California computer researchers are hurrying to create new systems to beat a newly discovered method of breaking into computer files that may be the most serious security problem ever in the field.
Criminals who know how to break into computer systems have stolen billions of dollars from banks and could interfere with such sensitive functions as air traffic control and surgery. Security specialists say they have no way of knowing how much, if any, of the computer crime in the country has been committed through the newly found technique.
Not all systems are vulnerable, but it is estimated that several thousand computer systems in the United States may be, according to Charles Wood, a computer security specialist at the Stanford Research Institute (SRI), a private computer firm in California. SRI has notified the FBI, the National Security Agency, the Justice Department, and manufacturers about the problem and how it might be corrected.
The newly found break-in technique was discovered last year by an unknown student at the University of California at Berkeley who described it to other students in an anonymous message on the computer system.
The student had found a simple way for anyone on a network of computer terminals to break into and alter the guarded files of anyone else who uses a terminal in the system. Besides being simple--for computer experts--the method is also general enough to apply to many different varieties of computers, according to M. Stuart Lynn, director of computing at Berkeley.
A criminal would have to know enough about the computer system's hardware and programming to know whether it is vulnerable and how to manipulate its coded command system.
The break-in technique would let an unauthorized person sign onto a terminal and perform the functions of any authorized user of the breached terminal, to change information or give orders.
Some bank officers, for example, can examine accounts and order funds transferred or checks written through their computer terminals. Passwords and other code systems keep others on the same computer system, such as tellers or secretaries, from performing these functions.
Here is how the break-in method might be used in a bank theft:
The criminal would first have to sign onto the computer system of the company. In many systems, lower level employes have simple sign-on codewords which may easily be seen or overheard by others. A criminal, once signed on as if he were a low-level employe, through his knowledge of the hardware, programming and codes would then be able to send a bogus sign-on message through the terminal of an officer such as a vice president.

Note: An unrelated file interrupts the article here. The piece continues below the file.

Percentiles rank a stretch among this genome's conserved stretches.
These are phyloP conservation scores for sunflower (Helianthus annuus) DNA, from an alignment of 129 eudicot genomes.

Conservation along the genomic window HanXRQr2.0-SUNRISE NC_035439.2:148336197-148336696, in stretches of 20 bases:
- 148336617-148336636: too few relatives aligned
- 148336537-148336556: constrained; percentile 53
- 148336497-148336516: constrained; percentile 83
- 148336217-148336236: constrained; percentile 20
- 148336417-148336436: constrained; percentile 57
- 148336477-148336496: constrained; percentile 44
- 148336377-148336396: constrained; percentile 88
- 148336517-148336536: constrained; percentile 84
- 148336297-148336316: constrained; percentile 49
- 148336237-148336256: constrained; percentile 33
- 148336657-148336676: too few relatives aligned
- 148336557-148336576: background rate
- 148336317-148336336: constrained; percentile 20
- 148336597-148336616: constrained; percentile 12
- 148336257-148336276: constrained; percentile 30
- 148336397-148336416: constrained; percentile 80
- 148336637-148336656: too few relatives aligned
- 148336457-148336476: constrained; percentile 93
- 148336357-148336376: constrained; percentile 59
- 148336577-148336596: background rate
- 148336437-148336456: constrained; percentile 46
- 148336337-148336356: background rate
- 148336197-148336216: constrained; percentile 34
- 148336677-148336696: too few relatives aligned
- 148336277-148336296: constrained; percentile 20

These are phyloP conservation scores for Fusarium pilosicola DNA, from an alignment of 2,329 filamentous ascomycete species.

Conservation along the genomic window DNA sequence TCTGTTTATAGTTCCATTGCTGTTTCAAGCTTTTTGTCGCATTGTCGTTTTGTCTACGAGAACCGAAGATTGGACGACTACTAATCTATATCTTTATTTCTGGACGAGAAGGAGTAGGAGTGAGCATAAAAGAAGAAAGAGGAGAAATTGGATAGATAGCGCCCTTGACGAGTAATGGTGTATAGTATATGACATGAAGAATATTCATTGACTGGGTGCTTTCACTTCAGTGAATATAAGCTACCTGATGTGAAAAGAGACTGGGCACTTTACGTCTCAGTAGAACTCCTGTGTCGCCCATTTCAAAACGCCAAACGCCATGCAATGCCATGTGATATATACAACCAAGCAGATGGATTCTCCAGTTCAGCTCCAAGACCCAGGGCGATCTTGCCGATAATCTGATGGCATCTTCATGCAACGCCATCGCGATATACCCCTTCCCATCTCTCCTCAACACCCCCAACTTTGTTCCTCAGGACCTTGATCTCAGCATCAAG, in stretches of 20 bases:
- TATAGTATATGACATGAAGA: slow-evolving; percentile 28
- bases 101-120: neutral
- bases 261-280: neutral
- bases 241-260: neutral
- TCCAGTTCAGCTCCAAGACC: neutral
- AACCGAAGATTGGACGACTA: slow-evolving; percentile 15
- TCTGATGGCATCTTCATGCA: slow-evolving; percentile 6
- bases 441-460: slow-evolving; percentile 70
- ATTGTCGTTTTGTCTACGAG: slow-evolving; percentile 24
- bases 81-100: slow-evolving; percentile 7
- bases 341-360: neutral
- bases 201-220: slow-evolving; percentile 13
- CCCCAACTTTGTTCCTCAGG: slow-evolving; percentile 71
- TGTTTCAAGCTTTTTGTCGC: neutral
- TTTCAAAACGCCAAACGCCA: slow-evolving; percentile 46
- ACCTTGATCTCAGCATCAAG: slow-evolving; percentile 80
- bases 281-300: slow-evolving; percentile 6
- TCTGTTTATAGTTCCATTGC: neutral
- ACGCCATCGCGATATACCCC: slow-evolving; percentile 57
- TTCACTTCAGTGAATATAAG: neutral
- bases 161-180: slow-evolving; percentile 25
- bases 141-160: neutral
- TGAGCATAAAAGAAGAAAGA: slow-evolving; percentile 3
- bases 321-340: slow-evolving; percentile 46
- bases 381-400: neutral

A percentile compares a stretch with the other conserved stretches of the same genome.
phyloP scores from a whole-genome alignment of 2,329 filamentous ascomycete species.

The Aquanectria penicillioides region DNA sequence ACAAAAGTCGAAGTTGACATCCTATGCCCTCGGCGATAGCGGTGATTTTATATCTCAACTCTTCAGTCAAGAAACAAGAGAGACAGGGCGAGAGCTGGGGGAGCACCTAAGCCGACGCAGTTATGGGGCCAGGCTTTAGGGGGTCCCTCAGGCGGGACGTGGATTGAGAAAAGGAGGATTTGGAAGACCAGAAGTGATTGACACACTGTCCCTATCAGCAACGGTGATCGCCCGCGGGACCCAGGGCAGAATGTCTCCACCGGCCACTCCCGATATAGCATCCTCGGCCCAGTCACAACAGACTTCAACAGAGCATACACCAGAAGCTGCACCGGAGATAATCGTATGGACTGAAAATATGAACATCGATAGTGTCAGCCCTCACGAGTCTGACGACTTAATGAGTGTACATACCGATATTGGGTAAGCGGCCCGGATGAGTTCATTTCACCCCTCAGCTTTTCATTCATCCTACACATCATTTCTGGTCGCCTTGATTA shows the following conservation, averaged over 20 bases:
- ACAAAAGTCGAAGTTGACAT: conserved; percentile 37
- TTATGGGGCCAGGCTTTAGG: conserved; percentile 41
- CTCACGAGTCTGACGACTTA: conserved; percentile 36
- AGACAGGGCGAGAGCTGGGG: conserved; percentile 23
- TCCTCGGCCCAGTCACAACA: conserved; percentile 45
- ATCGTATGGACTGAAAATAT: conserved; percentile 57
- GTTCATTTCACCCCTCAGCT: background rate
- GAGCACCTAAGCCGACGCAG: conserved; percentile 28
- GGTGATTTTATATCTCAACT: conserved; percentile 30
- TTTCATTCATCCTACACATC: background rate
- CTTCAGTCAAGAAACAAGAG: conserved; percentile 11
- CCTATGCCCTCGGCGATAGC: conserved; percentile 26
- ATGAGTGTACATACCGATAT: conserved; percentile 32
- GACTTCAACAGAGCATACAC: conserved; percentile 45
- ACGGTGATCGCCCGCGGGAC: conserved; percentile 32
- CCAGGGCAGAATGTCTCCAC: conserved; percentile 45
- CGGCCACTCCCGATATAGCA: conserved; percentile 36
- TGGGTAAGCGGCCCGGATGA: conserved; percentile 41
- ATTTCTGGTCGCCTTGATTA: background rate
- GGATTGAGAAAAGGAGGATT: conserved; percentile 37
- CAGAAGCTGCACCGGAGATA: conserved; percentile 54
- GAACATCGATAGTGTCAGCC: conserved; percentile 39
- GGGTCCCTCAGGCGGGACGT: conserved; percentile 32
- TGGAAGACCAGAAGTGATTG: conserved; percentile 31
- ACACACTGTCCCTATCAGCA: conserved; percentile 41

The main computer would believe the vice president had signed on, which would enable the criminal to transfer funds from one account to another, such as a phony savings account or a dummy company he had opened in a false name. Once the transaction was finished, it would be impossible to know who had done it, or from what terminal.
"What worries us now is that this problem arose because of a feature that was offered by manufacturers to increase the flexbility of the terminal," Wood said. "There may be other such features that are not often used that would open other" methods of attack on computer security, he added.
The losses from computer crime apparently are much larger than losses from ordinary bank fraud or embezzlement, Wood said.
"In those kinds of crimes, the average take is about $19,000, but in computer crime the average take is more than twenty times as high--about $450,000."
Wood said that one of the most worrisome aspects of computer crime is that because of widespread computer use, only money is threatened. "They are used in air traffic control and in surgery."
The break-in method may be blocked either by the programming of the main computer or by fixing the terminal itself through installing an altered version of the memory chip--the more effective method. It costs no more than about $60 per terminal.
After the technique was discovered, computer trade associations and computer manufacturers were privately notified.